Part of this comes from a reopening of the economy, the fact that a great deal of demand has been fulfilled already, concerns about inflation and the economy at large, as often discretionary purchases have benefited from the pandemic with spending in these categories feared to reverse. In the case of Floor & Decor, rapidly rising interest rates, and concern on the health of the housing market, have been additional drivers behind this caution as well.

Through 2021 the strong results were maintained as the company has expanded the store base to 160 stores, yet comparable sales growth was quite impressive as well. Full year sales rose a convincing 41% to $3.4 billion, with much of the growth driven by an increase in comparable sales. Operating margins rose by more than a point to 9.9% of sales, as adjusted earnings per share rose more than 62% to $2.44 per share. The company maintained a flattish net debt load as the company has been continuing to invest into growth of the operations and inventory levels.

The company posted net earnings of $264 million, or $2.64 per share, a number which comes in a bit higher than the adjusted earnings if we factor in the tax benefits of stock-based compensation awards. Momentum is set to cool down quite a bit, amidst very difficult comparables, with the company guiding for 2022 earnings of $298-$325 million, up modestly from the net earnings of $283 million in 2021.

If I were to believe the guidance, earnings could improve toward the $3 mark by 2022, but I likely see some concerns to that outlook driven by the macroeconomic conditions. With shares now down to $80 per share, valuation multiples have compressed from 50 times earnings to about 27 times earnings, a meaningful retraction.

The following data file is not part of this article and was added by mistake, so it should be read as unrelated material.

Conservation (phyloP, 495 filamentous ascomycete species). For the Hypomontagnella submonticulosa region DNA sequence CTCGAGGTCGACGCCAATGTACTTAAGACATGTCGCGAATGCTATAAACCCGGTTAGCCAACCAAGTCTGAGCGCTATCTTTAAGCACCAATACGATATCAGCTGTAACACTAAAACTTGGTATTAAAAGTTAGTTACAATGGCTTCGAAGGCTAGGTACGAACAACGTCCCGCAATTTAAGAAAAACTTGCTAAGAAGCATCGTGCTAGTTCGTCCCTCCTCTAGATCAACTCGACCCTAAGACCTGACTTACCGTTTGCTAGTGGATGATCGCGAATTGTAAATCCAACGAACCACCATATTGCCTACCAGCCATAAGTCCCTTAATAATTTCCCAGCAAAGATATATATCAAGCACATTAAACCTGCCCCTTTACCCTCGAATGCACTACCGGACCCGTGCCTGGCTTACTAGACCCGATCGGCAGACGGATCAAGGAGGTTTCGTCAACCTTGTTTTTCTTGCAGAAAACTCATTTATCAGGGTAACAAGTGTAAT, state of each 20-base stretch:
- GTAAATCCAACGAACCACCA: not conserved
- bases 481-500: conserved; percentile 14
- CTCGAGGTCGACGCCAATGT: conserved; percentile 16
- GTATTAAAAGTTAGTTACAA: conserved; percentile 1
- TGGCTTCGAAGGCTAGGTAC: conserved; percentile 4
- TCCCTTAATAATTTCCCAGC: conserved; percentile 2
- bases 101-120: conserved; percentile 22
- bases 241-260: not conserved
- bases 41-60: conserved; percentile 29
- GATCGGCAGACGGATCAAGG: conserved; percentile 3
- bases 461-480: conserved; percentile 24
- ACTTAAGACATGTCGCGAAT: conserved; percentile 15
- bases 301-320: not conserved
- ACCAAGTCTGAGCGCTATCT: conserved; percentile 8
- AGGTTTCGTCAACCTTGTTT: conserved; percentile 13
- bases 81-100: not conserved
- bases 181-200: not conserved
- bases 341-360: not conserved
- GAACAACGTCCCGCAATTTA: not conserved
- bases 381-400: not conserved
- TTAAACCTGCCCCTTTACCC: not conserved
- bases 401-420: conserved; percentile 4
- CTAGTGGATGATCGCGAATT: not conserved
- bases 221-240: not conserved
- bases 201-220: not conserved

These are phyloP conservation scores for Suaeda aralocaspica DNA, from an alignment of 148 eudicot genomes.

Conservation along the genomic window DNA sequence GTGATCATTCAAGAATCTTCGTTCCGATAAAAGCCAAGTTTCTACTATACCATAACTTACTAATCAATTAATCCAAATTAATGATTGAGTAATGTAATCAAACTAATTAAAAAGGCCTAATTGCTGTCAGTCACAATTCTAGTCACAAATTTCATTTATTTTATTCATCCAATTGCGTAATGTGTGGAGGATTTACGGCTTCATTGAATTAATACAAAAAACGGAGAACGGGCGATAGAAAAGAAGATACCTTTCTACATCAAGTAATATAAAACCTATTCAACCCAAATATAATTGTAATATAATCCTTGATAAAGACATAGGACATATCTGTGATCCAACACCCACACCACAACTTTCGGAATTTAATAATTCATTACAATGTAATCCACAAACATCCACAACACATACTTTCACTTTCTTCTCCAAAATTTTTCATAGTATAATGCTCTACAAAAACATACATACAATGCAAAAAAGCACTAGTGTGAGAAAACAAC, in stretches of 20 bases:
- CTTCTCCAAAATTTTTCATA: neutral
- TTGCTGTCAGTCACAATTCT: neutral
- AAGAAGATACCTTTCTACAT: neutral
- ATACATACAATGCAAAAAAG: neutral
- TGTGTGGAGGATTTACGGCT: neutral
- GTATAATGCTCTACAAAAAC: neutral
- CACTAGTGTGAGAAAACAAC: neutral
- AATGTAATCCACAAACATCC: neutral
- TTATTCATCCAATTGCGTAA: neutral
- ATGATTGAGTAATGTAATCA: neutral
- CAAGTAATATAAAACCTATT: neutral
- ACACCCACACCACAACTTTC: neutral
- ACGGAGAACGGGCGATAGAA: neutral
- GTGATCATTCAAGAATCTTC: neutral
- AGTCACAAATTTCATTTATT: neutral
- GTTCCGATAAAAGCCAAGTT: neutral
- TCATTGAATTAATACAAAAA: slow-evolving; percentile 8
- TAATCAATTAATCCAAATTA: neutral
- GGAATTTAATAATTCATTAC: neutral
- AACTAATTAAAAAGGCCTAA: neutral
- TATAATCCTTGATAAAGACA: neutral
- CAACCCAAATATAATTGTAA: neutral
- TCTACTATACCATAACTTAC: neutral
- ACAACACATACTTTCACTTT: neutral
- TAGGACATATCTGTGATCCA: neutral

On Those Ambitions

In March the company announced its longer term targets, those are financial targets and strategic priorities for the year 2024. The company guided for 20% growth through 2024, measured over a three-year compounded growth rate as EBITDA margins are seen in their mid-teens, margins which are a fraction higher than the margins posted here today.

Truth is that I find this guidance quite comforting. After all, earnings might come in close to $3 per share in 2022 as 20% growth in 2023 and 2024 should create a road map for earnings close to $4.00-$4.50 per share in 2024. Truth is that I find those targets quite ambitious, but the continued hunger of the management team is comforting as well.

Following all these moving targets I am turning more upbeat here as valuation multiple compression is clearly seen, albeit that Floor & Decor still trades at a premium valuation here, based on strong operating conditions as well. On the other hand I understand the concerns of investors as well, appearing on multiple fronts related to interest rates, the housing market, the economy and inflation at large. While the concerns are of course very real, the secular growth story being called Floor & Decor is very evident as a premium to the market at large is warranted.

While the pullback from the highs of last year is quite severe already, I think that the valuation from the get go was too high to start with. Appeal is certainly increasing here; I am waiting just a little more, hoping for a further pullback to the seventies to initiate a position (again).

Be the first to comment

Leave a Reply

Your email address will not be published.